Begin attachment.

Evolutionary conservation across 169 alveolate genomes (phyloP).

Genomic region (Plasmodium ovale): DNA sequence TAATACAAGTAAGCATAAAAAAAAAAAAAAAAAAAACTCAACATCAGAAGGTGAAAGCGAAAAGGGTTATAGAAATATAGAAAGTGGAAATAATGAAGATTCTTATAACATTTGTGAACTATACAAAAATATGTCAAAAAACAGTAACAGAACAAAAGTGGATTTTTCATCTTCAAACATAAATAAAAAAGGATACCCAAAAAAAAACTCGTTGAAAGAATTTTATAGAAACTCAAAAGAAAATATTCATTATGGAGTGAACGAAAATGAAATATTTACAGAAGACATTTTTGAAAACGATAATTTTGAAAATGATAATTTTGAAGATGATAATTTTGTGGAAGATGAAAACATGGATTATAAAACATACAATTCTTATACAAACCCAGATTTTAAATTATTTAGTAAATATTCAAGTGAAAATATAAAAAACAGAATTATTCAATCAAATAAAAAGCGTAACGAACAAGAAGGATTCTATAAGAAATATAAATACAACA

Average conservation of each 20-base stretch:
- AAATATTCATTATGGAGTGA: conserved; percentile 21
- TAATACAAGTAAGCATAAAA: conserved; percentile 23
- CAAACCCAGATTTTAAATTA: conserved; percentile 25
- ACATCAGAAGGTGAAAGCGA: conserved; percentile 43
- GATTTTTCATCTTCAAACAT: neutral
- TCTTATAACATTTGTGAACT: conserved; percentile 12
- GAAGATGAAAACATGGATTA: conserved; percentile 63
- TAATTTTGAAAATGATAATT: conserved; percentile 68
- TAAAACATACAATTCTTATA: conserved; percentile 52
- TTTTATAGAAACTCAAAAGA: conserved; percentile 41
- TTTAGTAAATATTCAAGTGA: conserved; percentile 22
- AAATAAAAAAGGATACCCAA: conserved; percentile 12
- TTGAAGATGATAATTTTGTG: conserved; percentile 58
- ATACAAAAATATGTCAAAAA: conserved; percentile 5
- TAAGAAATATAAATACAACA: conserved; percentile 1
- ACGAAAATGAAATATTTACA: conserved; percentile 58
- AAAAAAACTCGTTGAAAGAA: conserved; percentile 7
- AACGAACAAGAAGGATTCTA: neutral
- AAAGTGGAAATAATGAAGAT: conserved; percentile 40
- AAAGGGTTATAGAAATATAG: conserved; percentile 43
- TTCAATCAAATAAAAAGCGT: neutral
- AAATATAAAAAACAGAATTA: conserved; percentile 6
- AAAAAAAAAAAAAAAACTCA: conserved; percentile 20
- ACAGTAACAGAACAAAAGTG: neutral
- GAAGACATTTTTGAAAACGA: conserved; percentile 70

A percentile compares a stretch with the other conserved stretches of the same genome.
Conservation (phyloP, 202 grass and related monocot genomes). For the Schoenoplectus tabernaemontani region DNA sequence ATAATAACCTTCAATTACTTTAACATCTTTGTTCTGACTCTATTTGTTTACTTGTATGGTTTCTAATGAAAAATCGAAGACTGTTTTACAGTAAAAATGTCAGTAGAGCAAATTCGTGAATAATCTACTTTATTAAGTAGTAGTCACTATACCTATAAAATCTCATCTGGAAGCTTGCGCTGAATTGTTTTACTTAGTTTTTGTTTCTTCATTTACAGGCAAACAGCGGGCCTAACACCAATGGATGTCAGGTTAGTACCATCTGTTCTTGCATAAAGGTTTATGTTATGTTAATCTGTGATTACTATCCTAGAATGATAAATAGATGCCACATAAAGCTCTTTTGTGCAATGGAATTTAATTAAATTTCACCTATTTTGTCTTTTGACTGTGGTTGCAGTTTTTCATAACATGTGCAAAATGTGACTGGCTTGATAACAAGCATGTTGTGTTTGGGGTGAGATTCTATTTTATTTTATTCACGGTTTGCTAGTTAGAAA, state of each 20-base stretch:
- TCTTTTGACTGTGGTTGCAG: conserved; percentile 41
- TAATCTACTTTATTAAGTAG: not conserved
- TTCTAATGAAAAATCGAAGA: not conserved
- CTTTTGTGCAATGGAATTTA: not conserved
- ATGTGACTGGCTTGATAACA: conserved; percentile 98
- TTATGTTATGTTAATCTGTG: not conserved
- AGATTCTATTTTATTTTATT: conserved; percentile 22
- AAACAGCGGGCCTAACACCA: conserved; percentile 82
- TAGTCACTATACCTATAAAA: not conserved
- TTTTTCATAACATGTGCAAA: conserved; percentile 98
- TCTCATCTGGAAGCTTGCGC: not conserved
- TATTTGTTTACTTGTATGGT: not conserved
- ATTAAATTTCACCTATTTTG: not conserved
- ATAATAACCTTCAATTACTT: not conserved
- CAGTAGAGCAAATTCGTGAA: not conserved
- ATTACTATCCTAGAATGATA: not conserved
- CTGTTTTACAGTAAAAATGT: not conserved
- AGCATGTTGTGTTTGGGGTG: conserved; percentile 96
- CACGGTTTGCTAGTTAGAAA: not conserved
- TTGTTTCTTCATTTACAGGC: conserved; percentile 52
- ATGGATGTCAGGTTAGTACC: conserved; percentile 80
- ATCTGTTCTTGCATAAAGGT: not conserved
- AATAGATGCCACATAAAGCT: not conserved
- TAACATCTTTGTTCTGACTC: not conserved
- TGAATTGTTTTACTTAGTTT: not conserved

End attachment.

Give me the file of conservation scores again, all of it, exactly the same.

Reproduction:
Evolutionary conservation across 169 alveolate genomes (phyloP).

Genomic region (Plasmodium ovale): DNA sequence TAATACAAGTAAGCATAAAAAAAAAAAAAAAAAAAACTCAACATCAGAAGGTGAAAGCGAAAAGGGTTATAGAAATATAGAAAGTGGAAATAATGAAGATTCTTATAACATTTGTGAACTATACAAAAATATGTCAAAAAACAGTAACAGAACAAAAGTGGATTTTTCATCTTCAAACATAAATAAAAAAGGATACCCAAAAAAAAACTCGTTGAAAGAATTTTATAGAAACTCAAAAGAAAATATTCATTATGGAGTGAACGAAAATGAAATATTTACAGAAGACATTTTTGAAAACGATAATTTTGAAAATGATAATTTTGAAGATGATAATTTTGTGGAAGATGAAAACATGGATTATAAAACATACAATTCTTATACAAACCCAGATTTTAAATTATTTAGTAAATATTCAAGTGAAAATATAAAAAACAGAATTATTCAATCAAATAAAAAGCGTAACGAACAAGAAGGATTCTATAAGAAATATAAATACAACA

Average conservation of each 20-base stretch:
- AAATATTCATTATGGAGTGA: conserved; percentile 21
- TAATACAAGTAAGCATAAAA: conserved; percentile 23
- CAAACCCAGATTTTAAATTA: conserved; percentile 25
- ACATCAGAAGGTGAAAGCGA: conserved; percentile 43
- GATTTTTCATCTTCAAACAT: neutral
- TCTTATAACATTTGTGAACT: conserved; percentile 12
- GAAGATGAAAACATGGATTA: conserved; percentile 63
- TAATTTTGAAAATGATAATT: conserved; percentile 68
- TAAAACATACAATTCTTATA: conserved; percentile 52
- TTTTATAGAAACTCAAAAGA: conserved; percentile 41
- TTTAGTAAATATTCAAGTGA: conserved; percentile 22
- AAATAAAAAAGGATACCCAA: conserved; percentile 12
- TTGAAGATGATAATTTTGTG: conserved; percentile 58
- ATACAAAAATATGTCAAAAA: conserved; percentile 5
- TAAGAAATATAAATACAACA: conserved; percentile 1
- ACGAAAATGAAATATTTACA: conserved; percentile 58
- AAAAAAACTCGTTGAAAGAA: conserved; percentile 7
- AACGAACAAGAAGGATTCTA: neutral
- AAAGTGGAAATAATGAAGAT: conserved; percentile 40
- AAAGGGTTATAGAAATATAG: conserved; percentile 43
- TTCAATCAAATAAAAAGCGT: neutral
- AAATATAAAAAACAGAATTA: conserved; percentile 6
- AAAAAAAAAAAAAAAACTCA: conserved; percentile 20
- ACAGTAACAGAACAAAAGTG: neutral
- GAAGACATTTTTGAAAACGA: conserved; percentile 70

A percentile compares a stretch with the other conserved stretches of the same genome.
Conservation (phyloP, 202 grass and related monocot genomes). For the Schoenoplectus tabernaemontani region DNA sequence ATAATAACCTTCAATTACTTTAACATCTTTGTTCTGACTCTATTTGTTTACTTGTATGGTTTCTAATGAAAAATCGAAGACTGTTTTACAGTAAAAATGTCAGTAGAGCAAATTCGTGAATAATCTACTTTATTAAGTAGTAGTCACTATACCTATAAAATCTCATCTGGAAGCTTGCGCTGAATTGTTTTACTTAGTTTTTGTTTCTTCATTTACAGGCAAACAGCGGGCCTAACACCAATGGATGTCAGGTTAGTACCATCTGTTCTTGCATAAAGGTTTATGTTATGTTAATCTGTGATTACTATCCTAGAATGATAAATAGATGCCACATAAAGCTCTTTTGTGCAATGGAATTTAATTAAATTTCACCTATTTTGTCTTTTGACTGTGGTTGCAGTTTTTCATAACATGTGCAAAATGTGACTGGCTTGATAACAAGCATGTTGTGTTTGGGGTGAGATTCTATTTTATTTTATTCACGGTTTGCTAGTTAGAAA, state of each 20-base stretch:
- TCTTTTGACTGTGGTTGCAG: conserved; percentile 41
- TAATCTACTTTATTAAGTAG: not conserved
- TTCTAATGAAAAATCGAAGA: not conserved
- CTTTTGTGCAATGGAATTTA: not conserved
- ATGTGACTGGCTTGATAACA: conserved; percentile 98
- TTATGTTATGTTAATCTGTG: not conserved
- AGATTCTATTTTATTTTATT: conserved; percentile 22
- AAACAGCGGGCCTAACACCA: conserved; percentile 82
- TAGTCACTATACCTATAAAA: not conserved
- TTTTTCATAACATGTGCAAA: conserved; percentile 98
- TCTCATCTGGAAGCTTGCGC: not conserved
- TATTTGTTTACTTGTATGGT: not conserved
- ATTAAATTTCACCTATTTTG: not conserved
- ATAATAACCTTCAATTACTT: not conserved
- CAGTAGAGCAAATTCGTGAA: not conserved
- ATTACTATCCTAGAATGATA: not conserved
- CTGTTTTACAGTAAAAATGT: not conserved
- AGCATGTTGTGTTTGGGGTG: conserved; percentile 96
- CACGGTTTGCTAGTTAGAAA: not conserved
- TTGTTTCTTCATTTACAGGC: conserved; percentile 52
- ATGGATGTCAGGTTAGTACC: conserved; percentile 80
- ATCTGTTCTTGCATAAAGGT: not conserved
- AATAGATGCCACATAAAGCT: not conserved
- TAACATCTTTGTTCTGACTC: not conserved
- TGAATTGTTTTACTTAGTTT: not conserved